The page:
2020 was an interesting year to say the least. We experienced what seemed like an endless succession of cataclysmic events amidst a devastating global pandemic that the world is still reeling from. The Coronavirus outbreak was the most disruptive incident in recent memory, changing the very fabric of our society, perhaps irreparably, to usher in what some now refer to as the “New Normal”.
Of course, one of the most glaring examples that typify this New Normal is employees working from home and interfacing via video-conferencing platforms such as Zoom and Microsoft’s Teams. This increased time at home also had significant impact on our media consumption, which skyrocketed across the board. South African’s were reported to be spending in excess of 9 hours a day online, well above the global average of 6h31m. The same applied to other digital activities, such as gaming, streaming and social media, all of which saw significant peaks as country-wide lockdowns and stay-at-home culture intensified.
But while the media consumption boom of 2020 has begun to recede to pre-Covid levels, the impact remains prevalent. New data reveals that South Africa now spends even more time on the internet, at a reported 10h30m a day. Time on social media has also increased, albeit gradually, from 3h10m to 3h20m a day. What’s more interesting perhaps, is not how much time South Africans are spending on social media, but rather which social networks they are spending their time on. Several platforms saw unprecedented growth in 2020, most notably TikTok, which is well on its way to breaking the 1 billion user threshold. The likes of Pinterest, Reddit and Telegram also reported substantial growth in their respective user bases. With the average South African now boasting an average of 8.9 social media accounts, it’s fairly evident that adoption of these platforms is also on the rise locally.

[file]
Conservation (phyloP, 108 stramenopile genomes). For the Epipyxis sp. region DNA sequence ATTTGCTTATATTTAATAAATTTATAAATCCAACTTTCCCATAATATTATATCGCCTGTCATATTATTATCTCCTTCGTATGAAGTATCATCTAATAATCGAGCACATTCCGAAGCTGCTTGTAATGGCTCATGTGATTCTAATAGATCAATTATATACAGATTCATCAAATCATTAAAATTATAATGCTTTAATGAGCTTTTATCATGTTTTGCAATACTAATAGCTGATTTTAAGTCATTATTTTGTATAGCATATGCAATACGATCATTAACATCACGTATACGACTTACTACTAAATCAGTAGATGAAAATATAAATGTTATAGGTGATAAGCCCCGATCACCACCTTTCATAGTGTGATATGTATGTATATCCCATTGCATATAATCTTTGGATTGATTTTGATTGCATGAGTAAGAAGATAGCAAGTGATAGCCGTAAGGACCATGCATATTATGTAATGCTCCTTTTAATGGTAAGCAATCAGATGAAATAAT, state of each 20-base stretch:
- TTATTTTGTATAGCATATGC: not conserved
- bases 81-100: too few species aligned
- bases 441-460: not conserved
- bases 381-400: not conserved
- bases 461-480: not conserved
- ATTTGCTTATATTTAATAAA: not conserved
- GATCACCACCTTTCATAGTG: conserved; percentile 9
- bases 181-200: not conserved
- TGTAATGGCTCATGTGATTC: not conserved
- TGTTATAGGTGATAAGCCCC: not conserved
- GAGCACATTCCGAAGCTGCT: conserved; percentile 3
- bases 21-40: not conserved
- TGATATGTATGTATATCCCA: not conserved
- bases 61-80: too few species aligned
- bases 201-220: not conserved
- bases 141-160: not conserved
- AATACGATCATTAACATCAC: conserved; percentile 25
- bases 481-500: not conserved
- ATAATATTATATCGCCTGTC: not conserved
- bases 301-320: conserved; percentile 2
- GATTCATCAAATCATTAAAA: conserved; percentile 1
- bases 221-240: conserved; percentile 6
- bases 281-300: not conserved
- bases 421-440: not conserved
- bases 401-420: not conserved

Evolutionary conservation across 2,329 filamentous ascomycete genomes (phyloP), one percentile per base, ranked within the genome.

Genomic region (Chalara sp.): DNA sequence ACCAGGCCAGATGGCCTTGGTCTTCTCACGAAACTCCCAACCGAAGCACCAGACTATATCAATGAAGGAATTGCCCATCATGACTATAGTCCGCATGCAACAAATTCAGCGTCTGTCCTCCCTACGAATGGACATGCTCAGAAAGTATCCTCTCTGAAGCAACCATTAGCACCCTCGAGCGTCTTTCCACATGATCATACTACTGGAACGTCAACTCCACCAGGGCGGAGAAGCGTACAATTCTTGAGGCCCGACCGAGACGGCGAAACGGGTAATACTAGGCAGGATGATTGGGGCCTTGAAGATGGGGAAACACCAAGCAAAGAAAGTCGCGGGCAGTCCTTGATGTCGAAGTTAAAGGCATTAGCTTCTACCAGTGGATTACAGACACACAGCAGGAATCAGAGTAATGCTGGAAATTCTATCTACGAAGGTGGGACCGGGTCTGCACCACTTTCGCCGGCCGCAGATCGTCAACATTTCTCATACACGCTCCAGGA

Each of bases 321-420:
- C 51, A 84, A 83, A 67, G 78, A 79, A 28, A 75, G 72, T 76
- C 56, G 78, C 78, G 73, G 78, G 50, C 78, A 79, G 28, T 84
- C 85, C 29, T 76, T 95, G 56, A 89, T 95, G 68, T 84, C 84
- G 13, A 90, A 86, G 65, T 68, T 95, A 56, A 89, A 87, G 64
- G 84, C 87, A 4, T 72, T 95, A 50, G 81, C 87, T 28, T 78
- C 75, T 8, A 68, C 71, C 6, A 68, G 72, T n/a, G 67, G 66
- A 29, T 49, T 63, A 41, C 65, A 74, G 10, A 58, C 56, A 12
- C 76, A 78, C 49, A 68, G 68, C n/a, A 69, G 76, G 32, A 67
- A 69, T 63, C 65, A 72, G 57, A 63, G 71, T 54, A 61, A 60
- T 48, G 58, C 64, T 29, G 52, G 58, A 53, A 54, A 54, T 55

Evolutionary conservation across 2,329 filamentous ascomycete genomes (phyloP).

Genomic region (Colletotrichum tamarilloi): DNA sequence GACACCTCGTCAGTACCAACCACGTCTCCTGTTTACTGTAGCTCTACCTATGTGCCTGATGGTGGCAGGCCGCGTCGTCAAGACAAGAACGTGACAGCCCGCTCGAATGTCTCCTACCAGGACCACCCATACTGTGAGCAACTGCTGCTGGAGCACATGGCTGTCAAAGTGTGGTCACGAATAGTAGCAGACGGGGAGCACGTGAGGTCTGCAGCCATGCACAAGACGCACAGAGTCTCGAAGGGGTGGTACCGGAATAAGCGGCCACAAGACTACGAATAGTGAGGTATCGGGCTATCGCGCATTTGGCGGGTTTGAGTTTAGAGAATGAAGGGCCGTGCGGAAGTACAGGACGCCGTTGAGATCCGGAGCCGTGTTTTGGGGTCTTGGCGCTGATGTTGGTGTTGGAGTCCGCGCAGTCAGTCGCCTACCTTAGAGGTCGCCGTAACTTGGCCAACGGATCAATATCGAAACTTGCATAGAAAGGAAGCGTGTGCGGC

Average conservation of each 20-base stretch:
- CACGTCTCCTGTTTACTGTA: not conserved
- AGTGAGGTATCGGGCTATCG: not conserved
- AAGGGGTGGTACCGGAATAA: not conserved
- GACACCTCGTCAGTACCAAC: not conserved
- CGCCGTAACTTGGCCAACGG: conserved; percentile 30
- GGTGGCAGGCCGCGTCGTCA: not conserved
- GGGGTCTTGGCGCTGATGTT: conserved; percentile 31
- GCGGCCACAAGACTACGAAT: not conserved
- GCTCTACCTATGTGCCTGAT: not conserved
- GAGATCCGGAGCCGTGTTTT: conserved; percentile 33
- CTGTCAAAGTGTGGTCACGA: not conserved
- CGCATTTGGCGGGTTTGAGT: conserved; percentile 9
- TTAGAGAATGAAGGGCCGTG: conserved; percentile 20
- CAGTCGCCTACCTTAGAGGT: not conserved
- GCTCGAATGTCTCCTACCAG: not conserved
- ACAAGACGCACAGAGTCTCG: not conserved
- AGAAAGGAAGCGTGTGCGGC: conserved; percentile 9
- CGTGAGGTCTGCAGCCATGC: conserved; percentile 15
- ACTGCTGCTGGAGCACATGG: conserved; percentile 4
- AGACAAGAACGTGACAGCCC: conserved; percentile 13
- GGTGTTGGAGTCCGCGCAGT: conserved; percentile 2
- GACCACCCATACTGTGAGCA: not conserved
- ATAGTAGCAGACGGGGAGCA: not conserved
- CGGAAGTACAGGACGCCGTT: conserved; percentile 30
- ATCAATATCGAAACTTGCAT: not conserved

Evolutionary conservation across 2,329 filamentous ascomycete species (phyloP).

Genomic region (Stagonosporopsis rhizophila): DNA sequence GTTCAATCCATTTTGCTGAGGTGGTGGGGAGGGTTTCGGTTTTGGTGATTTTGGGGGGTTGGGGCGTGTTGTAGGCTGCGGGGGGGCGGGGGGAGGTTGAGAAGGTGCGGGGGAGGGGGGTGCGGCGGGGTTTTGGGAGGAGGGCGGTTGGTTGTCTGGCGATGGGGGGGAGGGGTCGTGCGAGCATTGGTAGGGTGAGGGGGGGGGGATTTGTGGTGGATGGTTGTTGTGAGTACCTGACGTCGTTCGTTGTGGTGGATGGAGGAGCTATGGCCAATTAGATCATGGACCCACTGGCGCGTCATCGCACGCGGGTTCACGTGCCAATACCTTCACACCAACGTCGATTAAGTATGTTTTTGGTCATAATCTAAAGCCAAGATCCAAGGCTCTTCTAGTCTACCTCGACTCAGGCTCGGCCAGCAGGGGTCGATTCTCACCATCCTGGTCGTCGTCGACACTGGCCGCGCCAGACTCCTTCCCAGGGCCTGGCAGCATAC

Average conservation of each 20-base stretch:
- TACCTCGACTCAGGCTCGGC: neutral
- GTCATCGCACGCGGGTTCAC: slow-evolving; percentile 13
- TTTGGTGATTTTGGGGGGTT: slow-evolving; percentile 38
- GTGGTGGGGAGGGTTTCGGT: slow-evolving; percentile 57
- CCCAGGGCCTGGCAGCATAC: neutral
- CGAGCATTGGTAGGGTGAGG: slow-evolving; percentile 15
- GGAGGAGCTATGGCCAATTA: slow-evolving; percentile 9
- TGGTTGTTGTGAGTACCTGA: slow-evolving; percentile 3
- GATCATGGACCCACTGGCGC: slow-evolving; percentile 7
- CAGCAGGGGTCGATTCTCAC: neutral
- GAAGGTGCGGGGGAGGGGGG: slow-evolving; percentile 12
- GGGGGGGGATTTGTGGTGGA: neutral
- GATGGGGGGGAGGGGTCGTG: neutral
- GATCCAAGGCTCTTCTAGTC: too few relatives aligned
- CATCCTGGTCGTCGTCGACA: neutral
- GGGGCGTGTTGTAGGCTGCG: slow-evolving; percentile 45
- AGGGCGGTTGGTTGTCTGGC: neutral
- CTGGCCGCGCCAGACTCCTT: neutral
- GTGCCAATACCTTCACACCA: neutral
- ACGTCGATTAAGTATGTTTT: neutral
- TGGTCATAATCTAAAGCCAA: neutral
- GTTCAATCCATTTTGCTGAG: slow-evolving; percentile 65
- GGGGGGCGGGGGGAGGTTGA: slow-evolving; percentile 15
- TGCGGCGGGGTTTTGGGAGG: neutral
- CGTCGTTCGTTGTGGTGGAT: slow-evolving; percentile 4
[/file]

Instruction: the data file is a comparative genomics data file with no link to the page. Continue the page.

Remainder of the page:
The time has passed where consumers only frequent the same handful of social networks, the neo-digital consumer is comfortable navigating a dozen different social media platforms, while effortlessly adapting to the nuances of each one. This reality means that marketers will also need to understand those nuances in order to effectively connect to their audiences whether they be on Facebook or Pinterest. Much like mainstream pay TV adoption forced brands to look beyond FTA television channels when flighting ads, the marketing mix for social media in 2021 will need to change to adapt to the new landscape. Facebook, Twitter and Instagram alone will mean missing out on critical touchpoints within the user journey.
But the neo-digital landscape refers to more than just social media usage. It encompasses everything digital, from e-commerce, to VOD, to Augmented Reality (AR) and beyond. It is an environment where the product or service comes to the consumer rather than the inverse. Where consumers can have everything from food, to clothes and even groceries, delivered to their front door at the press of a button. Where shoppers can use AR to try on outfits virtually or shop directly from livestreamed videos. It’s a world necessitated by Covid lockdowns, which effectively forced consumers to rapidly digitize their buying behaviour. The IAB reports that in 2020 “the Covid-19 pandemic accelerated the transition from a brick-and-mortar consumer economy to a storeless economy by up to 500%, permanently altering the brand value chain”.
In South Africa, socio-economic barriers like digital literacy, access to data and poor infrastructure still pose a challenge for mass market consumers, hampering the uptake of digital innovations. While we are second in the world in terms of banking app usage, e-commerce adoption is still lagging behind at just under 58%, well below the global average of 76.8%. And despite being a mobile-first consumer base, m-commerce does not fair much better either at 38.9%. But developments such as public WiFi, Fibre internet implementation and increasingly cheaper data packages are laying the foundation for a more inclusive digital economy. Still, a copy-and-paste methodology will not work in terms of incorporating new technologies like LiDAR AR and shoppable media. The realities of our economic conditions mean that strategies will still need to be supplemented by extensive research and data, though this should not be a deterrent for innovation. As we chart our course into the neo-digital era, the brands that act as early adopters of these emerging trends will be the first to reap the rewards.
Get in contact with us to learn more about the neo-digital landscape or read our report on the subject.
*Data courtesy of We Are Social
*Article originally appeared on themediaonline